The T. Rowe Price Dividend Growth ETF (TDVG) is an example of an actively managed exchange traded fund that’s ready for its close-up due to a favorable fundamental backdrop and compelling tailwinds.
TDVG is at the center of two viable trends: dividend growth and the possibility that value stocks could regain the shine they had earlier this year.
TDVG “invests at least 65% of its total assets in dividend-paying stocks, with an emphasis on stocks that are expected to increase their dividends over time. When appropriate, the portfolio manager may attempt to buy stocks when they are temporarily out of favor or undervalued by the market,” according to T. Rowe Price.
Dividends are growing, and with a little more growth this quarter, payouts could return to highs last seen prior to the coronavirus pandemic.
“The global total of $471.7bn was boosted by delayed 2020 dividend payments returning to their normal timetable, but also by higher special dividends and positive exchange-rate effects. Underlying growth was 11.2%,” according to Janus Henderson.
TDVG is a semi-transparent ETF, meaning its holdings aren’t disclosed on a daily basis, but its sector weights as of the end of July prove that T. Rowe Price is levered to quality and prime payout growth destinations.
“Cash flow, which is necessary for the payment of dividends, fell less in aggregate than profits,” continued Janus Henderson. “Companies were also helped by accessible credit markets and various government support schemes. Indeed, the latest edition of the Janus Henderson Corporate Debt Index in early July highlighted that companies have used their financial flexibility to bolster their balance sheets with new borrowing, new equity or new hybrid capital issuance i.e. convertibles. This has given them substantial financial firepower as the world recovers.”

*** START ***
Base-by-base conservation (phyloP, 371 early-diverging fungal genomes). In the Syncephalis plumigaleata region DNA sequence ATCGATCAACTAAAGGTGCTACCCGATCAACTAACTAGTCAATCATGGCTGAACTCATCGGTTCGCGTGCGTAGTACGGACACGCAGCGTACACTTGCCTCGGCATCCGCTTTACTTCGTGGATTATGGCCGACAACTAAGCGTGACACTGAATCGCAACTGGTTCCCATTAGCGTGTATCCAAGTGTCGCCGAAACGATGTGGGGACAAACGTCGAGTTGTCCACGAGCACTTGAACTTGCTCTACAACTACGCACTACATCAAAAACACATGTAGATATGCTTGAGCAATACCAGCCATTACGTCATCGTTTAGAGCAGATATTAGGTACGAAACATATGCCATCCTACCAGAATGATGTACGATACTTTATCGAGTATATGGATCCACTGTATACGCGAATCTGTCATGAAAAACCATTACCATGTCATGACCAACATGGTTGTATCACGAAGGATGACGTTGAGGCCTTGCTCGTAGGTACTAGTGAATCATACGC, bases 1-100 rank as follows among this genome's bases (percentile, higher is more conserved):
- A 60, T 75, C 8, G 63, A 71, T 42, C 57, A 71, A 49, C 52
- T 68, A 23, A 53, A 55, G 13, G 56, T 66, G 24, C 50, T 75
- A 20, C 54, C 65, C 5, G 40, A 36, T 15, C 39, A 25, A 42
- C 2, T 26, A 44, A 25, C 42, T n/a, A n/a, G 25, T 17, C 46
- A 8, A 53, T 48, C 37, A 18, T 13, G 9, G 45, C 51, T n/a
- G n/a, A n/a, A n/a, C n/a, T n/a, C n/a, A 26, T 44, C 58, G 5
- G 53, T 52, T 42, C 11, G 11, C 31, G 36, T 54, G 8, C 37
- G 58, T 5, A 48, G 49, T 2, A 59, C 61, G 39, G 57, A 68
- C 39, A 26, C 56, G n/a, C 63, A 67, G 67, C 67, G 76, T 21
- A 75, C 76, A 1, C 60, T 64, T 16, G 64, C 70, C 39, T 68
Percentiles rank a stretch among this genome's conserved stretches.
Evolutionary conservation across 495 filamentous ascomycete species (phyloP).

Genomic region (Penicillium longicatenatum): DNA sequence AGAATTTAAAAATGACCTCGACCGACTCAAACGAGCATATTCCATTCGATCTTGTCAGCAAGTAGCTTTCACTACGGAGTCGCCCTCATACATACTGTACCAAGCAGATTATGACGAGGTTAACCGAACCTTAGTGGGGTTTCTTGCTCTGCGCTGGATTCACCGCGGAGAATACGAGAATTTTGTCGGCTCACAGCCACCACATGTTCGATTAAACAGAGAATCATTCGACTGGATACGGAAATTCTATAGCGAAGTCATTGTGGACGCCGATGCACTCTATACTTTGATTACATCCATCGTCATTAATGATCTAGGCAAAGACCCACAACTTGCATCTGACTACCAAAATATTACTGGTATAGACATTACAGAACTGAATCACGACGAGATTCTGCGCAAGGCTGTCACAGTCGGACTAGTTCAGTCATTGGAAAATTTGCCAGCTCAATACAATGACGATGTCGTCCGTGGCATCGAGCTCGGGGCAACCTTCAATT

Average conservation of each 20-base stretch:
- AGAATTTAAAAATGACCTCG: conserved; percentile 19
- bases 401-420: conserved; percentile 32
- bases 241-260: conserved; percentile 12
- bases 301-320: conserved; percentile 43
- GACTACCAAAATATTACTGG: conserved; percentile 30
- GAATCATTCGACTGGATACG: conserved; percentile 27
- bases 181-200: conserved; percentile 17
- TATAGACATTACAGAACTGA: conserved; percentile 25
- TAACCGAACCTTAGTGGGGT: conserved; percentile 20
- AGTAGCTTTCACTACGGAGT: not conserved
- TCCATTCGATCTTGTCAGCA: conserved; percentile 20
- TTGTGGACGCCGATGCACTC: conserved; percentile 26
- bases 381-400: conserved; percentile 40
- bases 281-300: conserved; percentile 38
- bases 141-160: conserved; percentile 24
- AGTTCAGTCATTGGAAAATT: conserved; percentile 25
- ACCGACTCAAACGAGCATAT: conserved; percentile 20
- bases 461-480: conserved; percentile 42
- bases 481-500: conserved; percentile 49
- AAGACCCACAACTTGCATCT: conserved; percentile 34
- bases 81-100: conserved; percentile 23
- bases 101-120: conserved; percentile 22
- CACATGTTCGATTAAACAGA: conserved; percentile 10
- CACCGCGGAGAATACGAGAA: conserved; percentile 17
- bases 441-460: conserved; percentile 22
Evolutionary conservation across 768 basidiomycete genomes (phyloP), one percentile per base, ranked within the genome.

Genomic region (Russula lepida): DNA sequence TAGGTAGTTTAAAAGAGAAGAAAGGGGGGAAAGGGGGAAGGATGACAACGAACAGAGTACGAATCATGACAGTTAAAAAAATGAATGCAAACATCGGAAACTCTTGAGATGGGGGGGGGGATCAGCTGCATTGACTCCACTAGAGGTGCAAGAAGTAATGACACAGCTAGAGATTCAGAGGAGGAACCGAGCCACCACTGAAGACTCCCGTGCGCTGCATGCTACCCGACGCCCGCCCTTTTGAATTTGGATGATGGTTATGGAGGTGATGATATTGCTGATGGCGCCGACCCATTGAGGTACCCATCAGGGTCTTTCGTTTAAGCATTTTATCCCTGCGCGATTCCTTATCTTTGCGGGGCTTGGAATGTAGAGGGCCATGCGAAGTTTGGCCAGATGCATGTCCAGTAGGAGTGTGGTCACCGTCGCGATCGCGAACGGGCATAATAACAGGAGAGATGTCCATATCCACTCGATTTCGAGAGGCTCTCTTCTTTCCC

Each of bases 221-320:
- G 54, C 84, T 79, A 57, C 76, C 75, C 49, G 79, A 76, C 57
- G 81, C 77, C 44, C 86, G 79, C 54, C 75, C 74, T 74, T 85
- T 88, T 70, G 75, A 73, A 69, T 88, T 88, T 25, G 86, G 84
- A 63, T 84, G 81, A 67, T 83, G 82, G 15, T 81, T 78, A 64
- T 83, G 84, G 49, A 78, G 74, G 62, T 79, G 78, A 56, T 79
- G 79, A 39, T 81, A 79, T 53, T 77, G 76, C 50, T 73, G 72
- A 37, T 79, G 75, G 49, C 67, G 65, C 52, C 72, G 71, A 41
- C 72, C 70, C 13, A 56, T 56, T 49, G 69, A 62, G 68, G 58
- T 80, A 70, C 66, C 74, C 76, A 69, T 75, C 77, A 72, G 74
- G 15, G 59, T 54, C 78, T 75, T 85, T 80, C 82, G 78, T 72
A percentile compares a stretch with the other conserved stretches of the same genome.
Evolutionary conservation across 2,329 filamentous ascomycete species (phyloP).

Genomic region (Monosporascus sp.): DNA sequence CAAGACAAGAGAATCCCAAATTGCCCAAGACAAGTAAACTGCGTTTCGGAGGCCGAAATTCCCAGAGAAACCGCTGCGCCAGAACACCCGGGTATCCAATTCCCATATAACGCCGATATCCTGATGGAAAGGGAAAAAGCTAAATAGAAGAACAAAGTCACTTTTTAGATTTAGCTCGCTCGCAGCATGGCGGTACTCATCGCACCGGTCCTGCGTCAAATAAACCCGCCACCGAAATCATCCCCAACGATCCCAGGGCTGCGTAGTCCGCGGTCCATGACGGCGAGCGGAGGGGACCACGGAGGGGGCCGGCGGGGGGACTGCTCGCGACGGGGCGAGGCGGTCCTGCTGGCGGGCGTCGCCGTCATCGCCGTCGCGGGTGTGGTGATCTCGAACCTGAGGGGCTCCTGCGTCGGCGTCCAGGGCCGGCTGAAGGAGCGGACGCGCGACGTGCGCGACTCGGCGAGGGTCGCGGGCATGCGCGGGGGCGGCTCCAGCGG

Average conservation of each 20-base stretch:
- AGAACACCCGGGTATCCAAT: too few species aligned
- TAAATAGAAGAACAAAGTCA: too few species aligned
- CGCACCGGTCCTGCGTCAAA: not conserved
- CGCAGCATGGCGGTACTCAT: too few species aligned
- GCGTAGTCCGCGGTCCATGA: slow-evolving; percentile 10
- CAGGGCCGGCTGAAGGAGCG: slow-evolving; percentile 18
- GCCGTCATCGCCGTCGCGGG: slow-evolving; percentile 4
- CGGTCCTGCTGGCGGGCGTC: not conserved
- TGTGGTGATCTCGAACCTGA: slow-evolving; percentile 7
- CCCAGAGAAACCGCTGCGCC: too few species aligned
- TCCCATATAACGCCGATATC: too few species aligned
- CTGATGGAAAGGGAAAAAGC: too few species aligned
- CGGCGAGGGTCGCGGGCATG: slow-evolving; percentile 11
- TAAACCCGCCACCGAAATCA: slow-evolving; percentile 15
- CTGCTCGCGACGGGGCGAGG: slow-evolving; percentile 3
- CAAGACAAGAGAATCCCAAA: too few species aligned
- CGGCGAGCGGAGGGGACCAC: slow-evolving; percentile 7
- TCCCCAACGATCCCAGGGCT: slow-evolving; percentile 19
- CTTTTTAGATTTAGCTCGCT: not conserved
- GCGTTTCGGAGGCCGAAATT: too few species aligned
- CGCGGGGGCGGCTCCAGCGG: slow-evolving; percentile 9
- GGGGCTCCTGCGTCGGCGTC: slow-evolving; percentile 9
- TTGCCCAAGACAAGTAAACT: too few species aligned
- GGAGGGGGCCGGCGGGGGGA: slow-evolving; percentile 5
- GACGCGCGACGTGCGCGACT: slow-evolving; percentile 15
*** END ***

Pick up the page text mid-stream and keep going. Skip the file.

TDVG allocates nearly 39% of its roster to technology and healthcare stocks. That’s constructive for long-term dividend growth because those are two of the most cash-rich sectors.
TDVG’s above-benchmark weight of 13.51% to financial services is another viable source of payout growth this year because major domestic banks have strong balance sheets, the economy is sound, and the Federal Reserve approved payout increases for banks. The companies are responding by unleashing massive buyback programs and boosting dividends.
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